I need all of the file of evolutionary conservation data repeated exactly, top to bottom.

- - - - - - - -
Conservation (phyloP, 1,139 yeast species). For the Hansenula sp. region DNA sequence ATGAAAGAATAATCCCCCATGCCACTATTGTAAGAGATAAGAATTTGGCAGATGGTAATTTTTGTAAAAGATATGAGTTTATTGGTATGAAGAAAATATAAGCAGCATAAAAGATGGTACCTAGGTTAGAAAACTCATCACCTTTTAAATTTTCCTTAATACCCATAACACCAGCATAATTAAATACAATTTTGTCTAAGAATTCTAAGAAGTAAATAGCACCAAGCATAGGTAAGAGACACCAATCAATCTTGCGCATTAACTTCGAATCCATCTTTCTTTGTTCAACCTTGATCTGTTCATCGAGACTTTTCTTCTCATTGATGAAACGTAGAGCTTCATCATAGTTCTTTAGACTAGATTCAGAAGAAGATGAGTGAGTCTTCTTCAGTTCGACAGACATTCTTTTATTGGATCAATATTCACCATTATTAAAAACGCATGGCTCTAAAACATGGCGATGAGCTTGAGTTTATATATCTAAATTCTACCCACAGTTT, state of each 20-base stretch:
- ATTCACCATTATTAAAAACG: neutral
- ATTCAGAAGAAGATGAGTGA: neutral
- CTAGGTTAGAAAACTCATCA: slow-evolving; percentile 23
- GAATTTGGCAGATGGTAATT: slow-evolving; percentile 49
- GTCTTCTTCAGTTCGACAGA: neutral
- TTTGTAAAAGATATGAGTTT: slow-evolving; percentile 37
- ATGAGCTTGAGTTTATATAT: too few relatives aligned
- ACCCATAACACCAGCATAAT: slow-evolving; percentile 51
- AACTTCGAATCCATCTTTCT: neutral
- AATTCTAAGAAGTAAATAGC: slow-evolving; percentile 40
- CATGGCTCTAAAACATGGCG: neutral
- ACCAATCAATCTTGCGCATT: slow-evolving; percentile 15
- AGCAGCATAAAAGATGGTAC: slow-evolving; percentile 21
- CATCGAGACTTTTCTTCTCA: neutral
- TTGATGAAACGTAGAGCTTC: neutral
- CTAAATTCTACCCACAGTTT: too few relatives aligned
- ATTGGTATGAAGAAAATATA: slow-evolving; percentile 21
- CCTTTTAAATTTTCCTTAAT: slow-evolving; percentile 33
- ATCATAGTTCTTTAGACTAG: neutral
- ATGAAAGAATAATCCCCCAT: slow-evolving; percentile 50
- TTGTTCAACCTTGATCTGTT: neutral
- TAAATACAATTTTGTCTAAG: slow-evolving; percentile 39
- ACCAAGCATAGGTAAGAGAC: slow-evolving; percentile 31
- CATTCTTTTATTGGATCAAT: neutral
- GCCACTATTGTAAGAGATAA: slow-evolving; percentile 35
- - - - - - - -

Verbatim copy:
Conservation (phyloP, 1,139 yeast species). For the Hansenula sp. region DNA sequence ATGAAAGAATAATCCCCCATGCCACTATTGTAAGAGATAAGAATTTGGCAGATGGTAATTTTTGTAAAAGATATGAGTTTATTGGTATGAAGAAAATATAAGCAGCATAAAAGATGGTACCTAGGTTAGAAAACTCATCACCTTTTAAATTTTCCTTAATACCCATAACACCAGCATAATTAAATACAATTTTGTCTAAGAATTCTAAGAAGTAAATAGCACCAAGCATAGGTAAGAGACACCAATCAATCTTGCGCATTAACTTCGAATCCATCTTTCTTTGTTCAACCTTGATCTGTTCATCGAGACTTTTCTTCTCATTGATGAAACGTAGAGCTTCATCATAGTTCTTTAGACTAGATTCAGAAGAAGATGAGTGAGTCTTCTTCAGTTCGACAGACATTCTTTTATTGGATCAATATTCACCATTATTAAAAACGCATGGCTCTAAAACATGGCGATGAGCTTGAGTTTATATATCTAAATTCTACCCACAGTTT, state of each 20-base stretch:
- ATTCACCATTATTAAAAACG: neutral
- ATTCAGAAGAAGATGAGTGA: neutral
- CTAGGTTAGAAAACTCATCA: slow-evolving; percentile 23
- GAATTTGGCAGATGGTAATT: slow-evolving; percentile 49
- GTCTTCTTCAGTTCGACAGA: neutral
- TTTGTAAAAGATATGAGTTT: slow-evolving; percentile 37
- ATGAGCTTGAGTTTATATAT: too few relatives aligned
- ACCCATAACACCAGCATAAT: slow-evolving; percentile 51
- AACTTCGAATCCATCTTTCT: neutral
- AATTCTAAGAAGTAAATAGC: slow-evolving; percentile 40
- CATGGCTCTAAAACATGGCG: neutral
- ACCAATCAATCTTGCGCATT: slow-evolving; percentile 15
- AGCAGCATAAAAGATGGTAC: slow-evolving; percentile 21
- CATCGAGACTTTTCTTCTCA: neutral
- TTGATGAAACGTAGAGCTTC: neutral
- CTAAATTCTACCCACAGTTT: too few relatives aligned
- ATTGGTATGAAGAAAATATA: slow-evolving; percentile 21
- CCTTTTAAATTTTCCTTAAT: slow-evolving; percentile 33
- ATCATAGTTCTTTAGACTAG: neutral
- ATGAAAGAATAATCCCCCAT: slow-evolving; percentile 50
- TTGTTCAACCTTGATCTGTT: neutral
- TAAATACAATTTTGTCTAAG: slow-evolving; percentile 39
- ACCAAGCATAGGTAAGAGAC: slow-evolving; percentile 31
- CATTCTTTTATTGGATCAAT: neutral
- GCCACTATTGTAAGAGATAA: slow-evolving; percentile 35